Source: India Times

International Women's Day: Focus on India

March 08, 2018

Written By: Vanessa Reich-Shackelford

India: A country with 23 official languages, a myriad of religions, and the world's largest sourcing destination for the Information Technology industry. According to the India Brand Equity Foundation, India "employs about 10 million workforces." However, studies by the Indian National Science Academy have found that there was an 11% decline in women in science in 2004. In 2010, the United Nations Educational, Scientific and Cultural Organization (UNESCO) reports that only 14.3% of total researchers in India were women. In a country with so much technological advancement and so much potential, it is puzzling to see the numbers of women in STEM suffering - when one just looks at the numbers, that is.

Looking past just data, a starting point is the gender gap in India. In 2014, CNN reporter Ravi Agrawal writes that according to the World Economic Forum's 2014 "Global Gender Gap Report," "India's women rank 134th in the world (out of 142 countries) for economic opportunities; they place 126th in the world for educational attainment; 141st in the world for health and survival." CNN goes on to report that the wide gender gap in India goes back to before a girl is even born - there are 940 women for every 1,000 men in India, partly due to infanticide. Girls are born with the "'promise of a second class life." Discrimination against women is widely practiced in everything from their inability to achieve an education to the view that women are a burden on men, "a cause for losing money in marriages and dowries."

Does this inequality bleed into the treatment of women in STEM fields? Absolutely.

Source: The Alternative. Indian scientists celebrate the success of India's Mars Orbiter Mission.

In 2015, India Today writer Gayatri Jayaraman tackled the subject in the article "The senior, most awarded and most respected of Indian women scientists quietly take on a strident sexism - in the lab and outside." Writer Anushay Hossain writes in her blog that on the contrary, the problem is not just a quiet one. Studies have suggested that the sexism in STEM fields in India is not so secret. In 2004, the Indian National Science Academy (INSA) found that women held over a third of all science degrees in the country, but made up just 15-20% of tenured faculty. In 2009, women made up 40% of STEM graduate programs, but the numbers are not translating to actual jobs or positions of power for women.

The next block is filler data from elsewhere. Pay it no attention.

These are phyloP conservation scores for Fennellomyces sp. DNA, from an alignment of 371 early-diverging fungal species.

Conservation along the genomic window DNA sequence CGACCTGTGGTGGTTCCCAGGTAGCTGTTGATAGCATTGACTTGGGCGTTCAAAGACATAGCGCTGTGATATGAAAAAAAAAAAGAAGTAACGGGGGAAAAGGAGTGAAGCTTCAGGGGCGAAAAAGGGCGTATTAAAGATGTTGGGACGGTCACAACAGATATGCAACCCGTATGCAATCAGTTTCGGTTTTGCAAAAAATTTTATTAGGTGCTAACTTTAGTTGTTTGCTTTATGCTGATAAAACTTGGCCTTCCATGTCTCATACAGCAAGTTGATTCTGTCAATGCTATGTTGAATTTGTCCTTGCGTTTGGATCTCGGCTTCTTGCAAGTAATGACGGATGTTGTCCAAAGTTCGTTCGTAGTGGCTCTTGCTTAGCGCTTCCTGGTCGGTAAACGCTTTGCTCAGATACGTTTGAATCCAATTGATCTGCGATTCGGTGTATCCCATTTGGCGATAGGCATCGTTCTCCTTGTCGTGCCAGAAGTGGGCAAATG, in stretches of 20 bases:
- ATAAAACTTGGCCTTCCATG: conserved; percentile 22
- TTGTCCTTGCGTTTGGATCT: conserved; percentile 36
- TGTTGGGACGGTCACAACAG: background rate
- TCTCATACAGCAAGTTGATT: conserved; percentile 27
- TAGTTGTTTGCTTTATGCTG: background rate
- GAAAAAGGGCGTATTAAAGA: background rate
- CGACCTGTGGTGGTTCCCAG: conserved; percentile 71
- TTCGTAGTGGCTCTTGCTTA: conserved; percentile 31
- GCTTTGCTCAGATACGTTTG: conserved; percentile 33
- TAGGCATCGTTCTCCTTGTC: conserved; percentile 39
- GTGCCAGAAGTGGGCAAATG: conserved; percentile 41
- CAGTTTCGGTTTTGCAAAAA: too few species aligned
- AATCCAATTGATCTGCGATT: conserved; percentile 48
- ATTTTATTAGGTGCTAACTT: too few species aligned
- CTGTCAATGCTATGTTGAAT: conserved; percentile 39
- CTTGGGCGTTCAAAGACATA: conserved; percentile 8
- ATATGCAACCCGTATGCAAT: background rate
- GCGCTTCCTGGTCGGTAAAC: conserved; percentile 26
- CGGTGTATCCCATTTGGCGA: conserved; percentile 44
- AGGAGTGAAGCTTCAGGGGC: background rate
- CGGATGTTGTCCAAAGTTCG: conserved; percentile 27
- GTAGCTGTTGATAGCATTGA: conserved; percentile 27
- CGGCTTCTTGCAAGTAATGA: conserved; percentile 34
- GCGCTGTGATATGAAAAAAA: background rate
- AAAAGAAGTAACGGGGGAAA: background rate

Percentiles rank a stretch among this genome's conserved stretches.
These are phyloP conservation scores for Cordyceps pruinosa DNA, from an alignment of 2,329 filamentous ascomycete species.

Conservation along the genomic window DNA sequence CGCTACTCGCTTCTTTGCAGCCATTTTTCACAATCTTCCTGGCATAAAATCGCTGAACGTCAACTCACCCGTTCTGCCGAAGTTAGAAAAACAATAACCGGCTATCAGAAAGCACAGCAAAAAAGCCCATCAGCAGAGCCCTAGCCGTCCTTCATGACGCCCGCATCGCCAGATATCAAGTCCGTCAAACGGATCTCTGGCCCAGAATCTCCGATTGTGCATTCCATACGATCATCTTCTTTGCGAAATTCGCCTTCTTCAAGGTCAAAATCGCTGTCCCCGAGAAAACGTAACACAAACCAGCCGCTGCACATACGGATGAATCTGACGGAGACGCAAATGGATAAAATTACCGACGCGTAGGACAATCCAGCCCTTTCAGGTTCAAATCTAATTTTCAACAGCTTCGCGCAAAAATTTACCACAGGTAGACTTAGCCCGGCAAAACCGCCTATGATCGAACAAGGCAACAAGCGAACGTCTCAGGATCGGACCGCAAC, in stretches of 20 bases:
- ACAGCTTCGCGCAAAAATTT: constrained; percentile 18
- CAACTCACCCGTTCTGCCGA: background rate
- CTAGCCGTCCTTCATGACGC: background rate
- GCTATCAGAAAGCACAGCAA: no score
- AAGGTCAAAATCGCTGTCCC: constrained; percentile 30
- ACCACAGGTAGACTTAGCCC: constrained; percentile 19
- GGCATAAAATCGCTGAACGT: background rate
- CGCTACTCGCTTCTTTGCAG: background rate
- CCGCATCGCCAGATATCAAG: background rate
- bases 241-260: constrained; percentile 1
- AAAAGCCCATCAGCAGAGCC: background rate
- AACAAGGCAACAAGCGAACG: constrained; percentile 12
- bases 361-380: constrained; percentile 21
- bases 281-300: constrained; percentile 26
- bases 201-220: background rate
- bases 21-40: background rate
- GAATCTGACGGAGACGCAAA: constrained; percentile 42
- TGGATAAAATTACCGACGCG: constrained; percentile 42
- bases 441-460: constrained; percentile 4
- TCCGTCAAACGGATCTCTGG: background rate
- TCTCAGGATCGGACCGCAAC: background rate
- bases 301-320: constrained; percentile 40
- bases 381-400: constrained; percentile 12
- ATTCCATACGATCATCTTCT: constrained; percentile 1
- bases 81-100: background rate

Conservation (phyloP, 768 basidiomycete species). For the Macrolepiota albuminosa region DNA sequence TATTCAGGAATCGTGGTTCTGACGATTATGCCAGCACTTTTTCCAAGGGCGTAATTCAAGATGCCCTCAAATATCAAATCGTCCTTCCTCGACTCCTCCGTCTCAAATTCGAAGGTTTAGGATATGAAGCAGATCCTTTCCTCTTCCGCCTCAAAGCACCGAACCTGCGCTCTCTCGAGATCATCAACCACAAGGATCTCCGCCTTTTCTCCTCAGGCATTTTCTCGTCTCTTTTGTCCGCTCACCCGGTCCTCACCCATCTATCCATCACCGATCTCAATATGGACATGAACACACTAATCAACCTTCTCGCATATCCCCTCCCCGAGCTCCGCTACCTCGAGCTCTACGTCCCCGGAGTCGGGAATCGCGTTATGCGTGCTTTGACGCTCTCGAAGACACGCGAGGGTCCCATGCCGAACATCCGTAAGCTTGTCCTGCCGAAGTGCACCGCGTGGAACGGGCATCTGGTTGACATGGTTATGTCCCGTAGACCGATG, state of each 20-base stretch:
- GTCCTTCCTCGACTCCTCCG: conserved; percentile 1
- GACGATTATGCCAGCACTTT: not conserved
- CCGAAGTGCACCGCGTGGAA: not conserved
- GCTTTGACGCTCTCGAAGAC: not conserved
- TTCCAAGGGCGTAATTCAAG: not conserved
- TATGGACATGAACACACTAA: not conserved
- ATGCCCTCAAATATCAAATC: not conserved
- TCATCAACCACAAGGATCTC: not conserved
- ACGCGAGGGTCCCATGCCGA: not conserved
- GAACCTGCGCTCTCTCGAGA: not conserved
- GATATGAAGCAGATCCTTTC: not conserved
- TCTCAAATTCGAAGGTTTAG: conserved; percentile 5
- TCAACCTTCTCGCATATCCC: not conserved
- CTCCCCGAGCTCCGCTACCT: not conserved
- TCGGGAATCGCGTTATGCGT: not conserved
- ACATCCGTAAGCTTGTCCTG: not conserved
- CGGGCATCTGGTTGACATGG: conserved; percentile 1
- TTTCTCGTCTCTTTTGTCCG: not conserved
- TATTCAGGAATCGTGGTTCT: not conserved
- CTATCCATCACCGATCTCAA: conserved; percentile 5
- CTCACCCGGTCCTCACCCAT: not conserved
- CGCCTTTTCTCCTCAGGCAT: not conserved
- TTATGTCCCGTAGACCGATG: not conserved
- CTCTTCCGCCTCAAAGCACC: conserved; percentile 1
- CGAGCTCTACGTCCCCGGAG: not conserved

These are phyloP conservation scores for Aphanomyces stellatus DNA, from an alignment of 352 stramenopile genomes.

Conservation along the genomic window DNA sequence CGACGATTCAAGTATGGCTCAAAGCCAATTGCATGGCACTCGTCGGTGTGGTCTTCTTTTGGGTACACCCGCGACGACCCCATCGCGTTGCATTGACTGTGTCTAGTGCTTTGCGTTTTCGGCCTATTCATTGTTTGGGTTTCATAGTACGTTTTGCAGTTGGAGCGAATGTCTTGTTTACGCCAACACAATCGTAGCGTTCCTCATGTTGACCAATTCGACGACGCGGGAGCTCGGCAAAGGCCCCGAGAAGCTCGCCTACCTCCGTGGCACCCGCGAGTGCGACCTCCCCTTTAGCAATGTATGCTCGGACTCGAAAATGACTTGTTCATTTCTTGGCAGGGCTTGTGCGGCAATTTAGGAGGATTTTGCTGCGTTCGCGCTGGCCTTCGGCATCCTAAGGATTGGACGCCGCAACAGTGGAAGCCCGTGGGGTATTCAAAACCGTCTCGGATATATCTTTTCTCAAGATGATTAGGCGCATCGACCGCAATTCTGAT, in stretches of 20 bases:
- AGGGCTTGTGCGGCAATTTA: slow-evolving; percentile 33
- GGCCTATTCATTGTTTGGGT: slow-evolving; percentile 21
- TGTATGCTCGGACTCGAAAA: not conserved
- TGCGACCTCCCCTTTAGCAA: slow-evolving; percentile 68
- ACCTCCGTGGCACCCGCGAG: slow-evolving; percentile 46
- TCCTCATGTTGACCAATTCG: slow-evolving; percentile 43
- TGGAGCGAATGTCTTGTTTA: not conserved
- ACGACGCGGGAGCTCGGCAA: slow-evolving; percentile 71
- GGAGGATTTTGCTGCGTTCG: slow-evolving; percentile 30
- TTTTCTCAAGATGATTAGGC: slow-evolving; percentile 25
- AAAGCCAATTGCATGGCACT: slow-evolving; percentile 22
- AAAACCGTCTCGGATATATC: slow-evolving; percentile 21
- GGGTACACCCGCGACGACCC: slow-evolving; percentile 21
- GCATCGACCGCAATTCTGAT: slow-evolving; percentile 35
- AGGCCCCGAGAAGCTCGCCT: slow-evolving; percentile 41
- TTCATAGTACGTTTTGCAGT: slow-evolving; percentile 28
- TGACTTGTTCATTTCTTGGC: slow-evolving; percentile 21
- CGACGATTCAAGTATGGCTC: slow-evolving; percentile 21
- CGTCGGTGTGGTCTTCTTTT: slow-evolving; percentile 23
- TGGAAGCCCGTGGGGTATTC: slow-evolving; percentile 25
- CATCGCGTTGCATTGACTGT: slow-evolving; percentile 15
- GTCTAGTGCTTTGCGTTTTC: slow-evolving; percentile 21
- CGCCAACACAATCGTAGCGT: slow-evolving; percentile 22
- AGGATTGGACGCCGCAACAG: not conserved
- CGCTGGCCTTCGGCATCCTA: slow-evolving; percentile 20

Jayaraman's exhaustive article goes into the experiences of Indian woman scientists on a deeper, more personal level. The article quotes prominent woman scientists, such as an unnamed woman scientist, a foremost member of the STEM community and winner of the prestigious Shanti Swarup Bhatnagar (SSB) prize, who says, "There is no Indian woman scientist who does not face it. But unlike men, women don't have a critical mass of scientists. So the backlash is vindictive." She recounts an incident where a male colleague asked her to fetch tea, and when she objected, he replied, "What is there to be upset about? I will get you tea instead." A reminder of her place in the lab, but also that as a woman, that she was "oversensitive." Shubha Tole, a neuroscientist at Tata Institute of Fundamental Research (TIFR) recalls meetings where she wasn't allowed to finish her sentences. "A colleague quipped that I was in the difficult position of having well thought-out opinions, the guts to voice them, but no Y chromosome," she says.

Source: India Today